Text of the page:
The second purpose is to ensure your safety OTR (Over The Road) by teaching you tips and tricks from our mentors.

Finally the third purpose is to help guide you along the way in your truck driving career. Whether you want to just be a company driver, a lease operator, an owner operator, or if you want to go balls out and become a trucking carrier.

No matter what your goal is LHB Truck Driving School of Hardknocks will present you information that you will find no where else.

Truck Driving Schools are so overwhelmed by the amount of information they need to teach you to pass the CDL Test, that they have to leave out tons of basic information such as;

"Truck Driver Etiquette", the basic "Do's and Don'ts" of the road, more importantly, "How to not get your ass kicked by another driver" because you didn't know the "unspoken rules of truckers", along with countless other life saving lessons.

I can only hope that you take your journey into the trucking industry very seriously.

The truth is that truck drivers die everyday in extremely horrific accidents.

So I'm going to ask you a very serious question...

Will YOU be another statistic that ends up as a blood stain on the road like so many of my fellow brothers and sisters already have?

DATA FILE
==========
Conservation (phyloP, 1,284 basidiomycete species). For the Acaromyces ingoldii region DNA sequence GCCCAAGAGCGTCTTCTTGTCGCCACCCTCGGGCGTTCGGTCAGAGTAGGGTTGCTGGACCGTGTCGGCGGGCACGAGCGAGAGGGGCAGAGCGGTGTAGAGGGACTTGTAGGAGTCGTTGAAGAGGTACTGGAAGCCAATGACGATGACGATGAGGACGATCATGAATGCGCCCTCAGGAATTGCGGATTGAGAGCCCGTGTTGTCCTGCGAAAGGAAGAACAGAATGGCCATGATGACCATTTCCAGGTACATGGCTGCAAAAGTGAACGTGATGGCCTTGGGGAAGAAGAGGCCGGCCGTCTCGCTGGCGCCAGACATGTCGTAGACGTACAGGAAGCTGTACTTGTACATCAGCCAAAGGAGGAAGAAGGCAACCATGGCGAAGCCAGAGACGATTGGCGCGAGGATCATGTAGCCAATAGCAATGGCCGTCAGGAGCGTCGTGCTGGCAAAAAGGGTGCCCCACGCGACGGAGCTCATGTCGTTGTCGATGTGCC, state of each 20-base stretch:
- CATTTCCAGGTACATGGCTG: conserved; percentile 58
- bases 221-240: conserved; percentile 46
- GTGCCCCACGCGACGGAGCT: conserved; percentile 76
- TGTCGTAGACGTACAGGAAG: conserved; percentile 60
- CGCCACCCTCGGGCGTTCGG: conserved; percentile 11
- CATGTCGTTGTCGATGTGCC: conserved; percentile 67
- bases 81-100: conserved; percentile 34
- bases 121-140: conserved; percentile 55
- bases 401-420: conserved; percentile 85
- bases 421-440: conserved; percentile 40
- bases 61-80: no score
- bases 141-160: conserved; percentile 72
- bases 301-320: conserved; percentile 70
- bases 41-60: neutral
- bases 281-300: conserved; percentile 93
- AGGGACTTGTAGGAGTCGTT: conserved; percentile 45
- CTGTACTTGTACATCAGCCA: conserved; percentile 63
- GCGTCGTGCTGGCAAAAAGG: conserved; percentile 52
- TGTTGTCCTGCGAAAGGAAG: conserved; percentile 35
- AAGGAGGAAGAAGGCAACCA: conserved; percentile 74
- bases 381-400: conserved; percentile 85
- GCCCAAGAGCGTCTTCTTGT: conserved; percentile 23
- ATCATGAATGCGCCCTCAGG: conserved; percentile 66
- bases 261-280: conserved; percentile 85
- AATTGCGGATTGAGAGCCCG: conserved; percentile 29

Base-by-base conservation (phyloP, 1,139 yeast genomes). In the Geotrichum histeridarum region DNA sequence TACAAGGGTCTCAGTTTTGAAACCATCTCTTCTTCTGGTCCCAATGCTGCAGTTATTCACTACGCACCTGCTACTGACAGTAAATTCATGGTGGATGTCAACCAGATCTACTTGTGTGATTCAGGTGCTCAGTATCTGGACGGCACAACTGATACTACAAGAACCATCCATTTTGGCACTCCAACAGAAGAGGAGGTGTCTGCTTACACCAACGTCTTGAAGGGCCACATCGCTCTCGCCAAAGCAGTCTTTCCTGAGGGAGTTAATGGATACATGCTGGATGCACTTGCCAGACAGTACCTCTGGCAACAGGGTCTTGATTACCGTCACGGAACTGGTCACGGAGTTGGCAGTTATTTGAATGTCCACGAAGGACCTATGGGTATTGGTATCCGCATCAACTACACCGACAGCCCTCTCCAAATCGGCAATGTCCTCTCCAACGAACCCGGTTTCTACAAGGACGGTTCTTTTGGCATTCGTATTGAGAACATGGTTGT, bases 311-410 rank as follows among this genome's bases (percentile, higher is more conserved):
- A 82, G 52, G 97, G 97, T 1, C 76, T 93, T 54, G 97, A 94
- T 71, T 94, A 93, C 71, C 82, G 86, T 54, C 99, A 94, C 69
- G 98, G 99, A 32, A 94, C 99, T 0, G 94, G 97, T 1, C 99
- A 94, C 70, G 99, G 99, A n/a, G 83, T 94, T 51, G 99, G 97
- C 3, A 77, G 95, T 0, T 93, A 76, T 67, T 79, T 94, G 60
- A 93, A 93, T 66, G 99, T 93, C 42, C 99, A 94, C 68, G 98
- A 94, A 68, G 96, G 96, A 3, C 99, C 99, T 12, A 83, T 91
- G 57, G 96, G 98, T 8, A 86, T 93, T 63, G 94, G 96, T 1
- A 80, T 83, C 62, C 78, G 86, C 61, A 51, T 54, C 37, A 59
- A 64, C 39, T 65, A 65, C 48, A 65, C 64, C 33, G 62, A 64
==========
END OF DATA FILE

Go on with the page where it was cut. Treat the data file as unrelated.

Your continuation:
I sure hope not.

I don't wish that on anyone.

NOW, do I have your FULL ATTENTION?

Truck Driving is NOT a joke and you better start realizing that real quick.

Your CDL is the last thing you should be concerned about right now if you don't know the basics.

Educate yourself before you go to the trucking school near you.

I've only traveled 450,000 miles in the last 4 years, yet I've seen so many dead bodies torn to pieces on the road that it doesn't even shock me anymore.

Once you become a trucker you become part of a family, "The LHB Family".

The Long Haulin' Banditz family is a community of real truck drivers, world wide dedicated to educating student drivers the ways of the road, free of harassment.

LHB doesn't stop at education, we also offer a lending ear and advice to those suffering from depression.

Trucking isn't easy, and it will test your mental health, but with a community of people in your corner it makes the long trips home a little easier.

So many truck driving students are getting screwed every single day. If I can save YOU from being brainwashed by the endless lies from; mega carriers, DOT, and FMCSA, while providing you knowledge that will impact your career and even save your life, than I will sleep a lot better tonight.

What I offer you is priceless.

I offer you KNOWLEDGE from LHB's FREE and PAINLESS "School of HARDKNOX".

Not only do I offer you my own personal experiences, but more importantly, I offer you the experiences from 100's of my old school outlaw mentors.

After driving an 18 wheeler for 10 years did you know that you will have driven close to 1,000,000 miles?!

Now multiply that number times 100 old school truckers that have been driving for over 20 years EACH!

I bring to you LHB's driver's knowledge, on top of their dad's knowledge, on top of their granddad's knowledge... etc.